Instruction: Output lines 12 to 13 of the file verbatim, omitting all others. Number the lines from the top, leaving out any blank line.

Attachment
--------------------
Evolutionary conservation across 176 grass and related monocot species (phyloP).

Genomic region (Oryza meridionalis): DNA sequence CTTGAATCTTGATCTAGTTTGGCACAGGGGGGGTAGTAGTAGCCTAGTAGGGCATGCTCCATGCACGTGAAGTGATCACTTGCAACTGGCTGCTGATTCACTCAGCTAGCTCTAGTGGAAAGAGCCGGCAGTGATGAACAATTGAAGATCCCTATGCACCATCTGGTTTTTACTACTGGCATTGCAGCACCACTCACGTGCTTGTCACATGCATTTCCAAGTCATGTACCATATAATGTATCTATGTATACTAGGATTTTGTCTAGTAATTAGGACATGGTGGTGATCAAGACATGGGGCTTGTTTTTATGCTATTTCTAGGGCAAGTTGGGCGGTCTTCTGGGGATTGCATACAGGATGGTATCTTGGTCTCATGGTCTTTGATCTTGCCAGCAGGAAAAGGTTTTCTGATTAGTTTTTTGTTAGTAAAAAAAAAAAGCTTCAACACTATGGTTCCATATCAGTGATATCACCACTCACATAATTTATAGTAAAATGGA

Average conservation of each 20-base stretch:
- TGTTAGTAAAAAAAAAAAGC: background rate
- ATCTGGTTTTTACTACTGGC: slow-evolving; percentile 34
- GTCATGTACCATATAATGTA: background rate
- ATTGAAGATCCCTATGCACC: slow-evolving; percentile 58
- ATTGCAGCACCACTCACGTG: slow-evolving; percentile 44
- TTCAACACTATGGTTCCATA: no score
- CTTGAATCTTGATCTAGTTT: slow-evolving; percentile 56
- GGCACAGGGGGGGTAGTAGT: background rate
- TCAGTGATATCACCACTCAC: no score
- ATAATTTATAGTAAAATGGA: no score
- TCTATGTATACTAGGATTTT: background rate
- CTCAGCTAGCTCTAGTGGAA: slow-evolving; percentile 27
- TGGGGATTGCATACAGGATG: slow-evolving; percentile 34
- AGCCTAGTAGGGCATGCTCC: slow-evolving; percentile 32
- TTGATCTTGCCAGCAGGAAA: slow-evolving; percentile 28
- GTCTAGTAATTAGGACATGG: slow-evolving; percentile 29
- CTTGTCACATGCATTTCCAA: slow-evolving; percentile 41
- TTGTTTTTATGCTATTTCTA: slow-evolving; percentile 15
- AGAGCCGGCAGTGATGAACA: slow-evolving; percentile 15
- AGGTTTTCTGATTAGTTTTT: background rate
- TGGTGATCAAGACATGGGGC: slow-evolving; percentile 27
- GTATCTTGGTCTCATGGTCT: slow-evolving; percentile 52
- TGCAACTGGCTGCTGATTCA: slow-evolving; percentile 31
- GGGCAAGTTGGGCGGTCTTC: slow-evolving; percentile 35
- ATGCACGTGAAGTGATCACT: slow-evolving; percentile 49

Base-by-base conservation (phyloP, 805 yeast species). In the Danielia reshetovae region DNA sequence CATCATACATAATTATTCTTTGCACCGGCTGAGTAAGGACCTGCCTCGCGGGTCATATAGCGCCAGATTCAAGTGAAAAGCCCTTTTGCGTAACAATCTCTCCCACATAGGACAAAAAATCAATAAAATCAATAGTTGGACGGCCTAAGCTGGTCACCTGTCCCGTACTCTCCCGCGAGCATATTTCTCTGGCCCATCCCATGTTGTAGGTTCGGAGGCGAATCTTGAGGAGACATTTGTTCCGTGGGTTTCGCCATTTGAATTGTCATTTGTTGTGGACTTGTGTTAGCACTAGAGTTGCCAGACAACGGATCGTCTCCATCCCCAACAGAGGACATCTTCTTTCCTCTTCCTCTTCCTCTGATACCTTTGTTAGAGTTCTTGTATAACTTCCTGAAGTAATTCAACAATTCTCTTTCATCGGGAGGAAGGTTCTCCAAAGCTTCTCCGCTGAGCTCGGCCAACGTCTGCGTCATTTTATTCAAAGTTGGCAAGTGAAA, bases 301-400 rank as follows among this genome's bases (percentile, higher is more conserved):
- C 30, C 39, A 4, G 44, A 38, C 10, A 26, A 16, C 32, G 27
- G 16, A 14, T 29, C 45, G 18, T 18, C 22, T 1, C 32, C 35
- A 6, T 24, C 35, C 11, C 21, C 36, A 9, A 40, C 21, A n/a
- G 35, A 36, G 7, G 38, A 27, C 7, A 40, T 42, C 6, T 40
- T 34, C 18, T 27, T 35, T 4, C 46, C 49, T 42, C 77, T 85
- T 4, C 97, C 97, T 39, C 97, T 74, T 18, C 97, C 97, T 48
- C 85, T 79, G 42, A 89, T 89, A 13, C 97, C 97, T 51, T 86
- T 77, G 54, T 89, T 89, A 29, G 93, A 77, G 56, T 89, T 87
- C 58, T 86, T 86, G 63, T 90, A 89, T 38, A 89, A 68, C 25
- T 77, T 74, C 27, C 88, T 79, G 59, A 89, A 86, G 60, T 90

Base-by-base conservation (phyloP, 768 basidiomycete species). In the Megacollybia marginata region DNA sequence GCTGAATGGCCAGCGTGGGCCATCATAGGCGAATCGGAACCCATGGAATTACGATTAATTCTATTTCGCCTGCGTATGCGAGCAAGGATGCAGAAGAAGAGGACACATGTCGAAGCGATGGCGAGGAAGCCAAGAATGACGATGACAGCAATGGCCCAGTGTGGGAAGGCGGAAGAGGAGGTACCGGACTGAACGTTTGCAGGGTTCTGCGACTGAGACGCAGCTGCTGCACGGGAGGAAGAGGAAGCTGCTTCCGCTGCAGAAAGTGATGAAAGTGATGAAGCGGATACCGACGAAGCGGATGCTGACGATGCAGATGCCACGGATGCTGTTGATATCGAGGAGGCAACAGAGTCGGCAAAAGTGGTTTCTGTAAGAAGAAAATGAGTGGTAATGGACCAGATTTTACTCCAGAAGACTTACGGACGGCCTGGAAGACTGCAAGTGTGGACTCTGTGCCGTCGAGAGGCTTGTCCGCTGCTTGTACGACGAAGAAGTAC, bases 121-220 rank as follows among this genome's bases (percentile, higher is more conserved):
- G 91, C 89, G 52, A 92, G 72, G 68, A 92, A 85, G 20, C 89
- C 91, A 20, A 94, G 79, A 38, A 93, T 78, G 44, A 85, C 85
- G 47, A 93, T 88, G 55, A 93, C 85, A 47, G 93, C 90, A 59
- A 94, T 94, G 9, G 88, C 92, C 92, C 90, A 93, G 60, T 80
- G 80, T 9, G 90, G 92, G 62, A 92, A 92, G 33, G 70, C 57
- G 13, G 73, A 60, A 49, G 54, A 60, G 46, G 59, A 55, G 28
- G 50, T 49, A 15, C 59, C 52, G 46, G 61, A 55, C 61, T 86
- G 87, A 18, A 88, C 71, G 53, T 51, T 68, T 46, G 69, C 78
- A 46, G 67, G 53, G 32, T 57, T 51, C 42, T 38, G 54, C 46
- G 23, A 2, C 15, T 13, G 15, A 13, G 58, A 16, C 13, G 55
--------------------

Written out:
- TCAGTGATATCACCACTCAC: no score
- ATAATTTATAGTAAAATGGA: no score